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Peter and Paul Fortress in St.Petersburg photo

May 27, 1703 is considered the date when St. Petersburg was founded. It was just on that day that Peter I laid down the first stone in the foundation of Peter and Paul Fortress on Hare`s Island. The fortress became the main Russian citadel on the Neva River, in the period of the Great Northern War with Sweden for the outlet to the Baltic Sea. Later, it was just on this place, in the Neva estuary, one of the most beautiful cities in Europe arose – St. Petersburg.

Peter and Paul Fortress is near Vasilievsky Island. Although the Northern War with Sweden ended in 1721, 18 years after the fortress was built, hostilities were carried out far from it, as the victory of Russian troops at Poltava in 1709 weakened Sweden.

The fortress was designed by Peter I himself and French architect Lambert. The fortress was built a glance at the fortification requirements of that period of time. Instead of common walls, a system of strong bastions was constructed.

All six bastions of the fortress were given the name of Peter`s closest favorites (Gosudarev, Naryshkin, Menshikov, Trubetskoy, Golovkin, and Zotov). Each of them supervised and partially funded construction of his bastion. The bastions had 50 guns each making the fortress a strong citadel. To defend the citadel from the land the crescent-shaped earth mound was constructed that was called the Crownwork. Several years later it was replaced by the stone the Crownwork.

Almost at the time when the bastions were constructed they began to erect the main tem-ple of the fortress – Peter and Paul`s Church. Its full name is the Church of Saint Apostles Peter and Paul. Originally, it was built of wood, and in 1714 architect Domenico Trezzini constructed a stone church. Almost at once its 123-meter spire became the main symbol of the city.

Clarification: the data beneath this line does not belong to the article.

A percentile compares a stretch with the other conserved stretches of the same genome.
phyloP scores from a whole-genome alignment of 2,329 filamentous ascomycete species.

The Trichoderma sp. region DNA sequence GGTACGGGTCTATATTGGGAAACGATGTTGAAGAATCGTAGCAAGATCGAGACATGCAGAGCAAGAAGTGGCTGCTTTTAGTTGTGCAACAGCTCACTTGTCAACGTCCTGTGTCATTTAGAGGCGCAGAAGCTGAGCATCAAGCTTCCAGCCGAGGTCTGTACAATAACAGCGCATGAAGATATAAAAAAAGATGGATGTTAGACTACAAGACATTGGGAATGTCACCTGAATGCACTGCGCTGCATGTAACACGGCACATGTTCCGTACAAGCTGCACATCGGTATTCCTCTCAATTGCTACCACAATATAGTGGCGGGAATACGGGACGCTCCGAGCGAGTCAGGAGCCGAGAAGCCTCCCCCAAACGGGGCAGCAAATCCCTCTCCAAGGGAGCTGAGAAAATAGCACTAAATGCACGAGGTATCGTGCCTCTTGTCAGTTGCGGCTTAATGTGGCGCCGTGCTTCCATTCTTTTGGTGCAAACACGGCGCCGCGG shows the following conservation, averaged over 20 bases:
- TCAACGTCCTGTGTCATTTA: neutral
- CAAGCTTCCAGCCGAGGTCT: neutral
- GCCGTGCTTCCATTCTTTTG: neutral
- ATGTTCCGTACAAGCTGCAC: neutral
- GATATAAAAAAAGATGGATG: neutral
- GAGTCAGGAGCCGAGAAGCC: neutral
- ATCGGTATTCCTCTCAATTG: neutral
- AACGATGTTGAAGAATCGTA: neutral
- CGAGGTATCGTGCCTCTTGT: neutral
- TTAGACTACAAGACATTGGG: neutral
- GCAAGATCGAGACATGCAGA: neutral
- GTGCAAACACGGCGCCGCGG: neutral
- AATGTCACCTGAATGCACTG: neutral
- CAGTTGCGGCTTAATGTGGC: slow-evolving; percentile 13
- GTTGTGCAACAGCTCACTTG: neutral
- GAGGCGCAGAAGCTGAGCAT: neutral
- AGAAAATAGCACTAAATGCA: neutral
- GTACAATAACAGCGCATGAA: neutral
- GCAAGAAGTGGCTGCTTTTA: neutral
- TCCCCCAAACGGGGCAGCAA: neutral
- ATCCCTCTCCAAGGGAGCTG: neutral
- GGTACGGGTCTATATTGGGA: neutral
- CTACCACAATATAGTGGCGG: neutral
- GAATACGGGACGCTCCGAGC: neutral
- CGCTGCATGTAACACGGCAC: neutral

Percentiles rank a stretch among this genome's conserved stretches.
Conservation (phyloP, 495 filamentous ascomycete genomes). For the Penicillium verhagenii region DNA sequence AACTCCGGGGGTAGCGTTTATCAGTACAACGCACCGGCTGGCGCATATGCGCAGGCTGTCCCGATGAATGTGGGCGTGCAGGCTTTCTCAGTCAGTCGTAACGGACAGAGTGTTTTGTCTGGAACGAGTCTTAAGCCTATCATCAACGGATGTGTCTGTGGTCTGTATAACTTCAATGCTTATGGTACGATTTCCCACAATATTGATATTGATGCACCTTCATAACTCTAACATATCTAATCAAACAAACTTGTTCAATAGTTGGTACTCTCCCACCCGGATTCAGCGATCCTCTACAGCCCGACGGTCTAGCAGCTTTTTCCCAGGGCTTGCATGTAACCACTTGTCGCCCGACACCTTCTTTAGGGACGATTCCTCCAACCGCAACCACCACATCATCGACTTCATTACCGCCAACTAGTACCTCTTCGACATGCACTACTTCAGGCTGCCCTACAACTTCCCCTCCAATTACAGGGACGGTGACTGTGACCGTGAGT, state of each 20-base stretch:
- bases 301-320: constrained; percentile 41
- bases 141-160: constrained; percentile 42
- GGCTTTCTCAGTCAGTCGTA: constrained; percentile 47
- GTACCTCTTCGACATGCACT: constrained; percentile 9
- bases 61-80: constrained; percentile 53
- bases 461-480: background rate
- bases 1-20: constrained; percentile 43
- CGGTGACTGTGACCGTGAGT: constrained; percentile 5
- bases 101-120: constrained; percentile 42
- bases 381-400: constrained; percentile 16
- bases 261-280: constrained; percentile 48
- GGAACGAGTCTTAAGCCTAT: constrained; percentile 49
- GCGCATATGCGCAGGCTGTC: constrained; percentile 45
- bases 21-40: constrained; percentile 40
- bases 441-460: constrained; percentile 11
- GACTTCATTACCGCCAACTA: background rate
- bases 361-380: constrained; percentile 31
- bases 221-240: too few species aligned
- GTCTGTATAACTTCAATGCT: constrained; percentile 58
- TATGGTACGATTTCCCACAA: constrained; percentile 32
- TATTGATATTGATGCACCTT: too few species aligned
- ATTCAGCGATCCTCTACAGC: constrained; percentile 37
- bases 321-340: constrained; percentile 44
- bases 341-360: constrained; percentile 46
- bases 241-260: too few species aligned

The tombs of Russian emperors are located under the right-hand altar of St. Peter and left-hand altar of St. Paul. Before Peter the Great they were buried at the Archangel Cathedral of Moscow Kremlin but he ordered to move the burial vault of Russian monarchs to St. Petersburg.

Apart from being the burial place of Russian monarchs, Petropavlovsk Fortress has also been the main jail for high-ranking or political prisoners almost since the day of its construction. At Trubetskoy Bastion prisoners were kept many of whom were outstanding historical persons. Today this is a museum where you can see the conditions the prisoners were kept in.

Just opposite the cathedral you can see a group of buildings – the Mint Works. It is considered one of the oldest city`s enterprises. After they began to issue Russian money at the mints of Moscow and Perm, St. Petersburg`s Mint specialized in coinage, as well as embossing orders and medals.

Gorkovskaya Metro Station is within a walking distance of the fortress (accessed through the Ioannovskiy Bridge). There are over a dozen of various museums and expositions on the territory of this fortress. You should climb the walls of the fortress (you can do it by way of Gosudarev Bastion) to have a magnificent view of St. Petersburg. Also you should visit Petropavlovsk Cathedral, burial vault of Russian emperors. If you wish, you may visit some other museums or expositions: 


1. Commandant’s House. Exposition devoted to the history of St. Petersburg (1703-1918)

2. Nevskaya Kurtina. Exposition devoted to the history of Peter and Paul Fortress

3. Trubetskoy Bastion Prison

4. Ioannovskiy Ravelin. Space and Rocket Engineering Museum.

5. «Pechatnya», Old Engraving Museum 

6. «Neva Panorama» - tour of Gosudarev Bastion (king`s bastion)

7. Coach Barn. Exhibition Halls

8. Boat House. Peter`s Boat.

9. Main Guardhouse.

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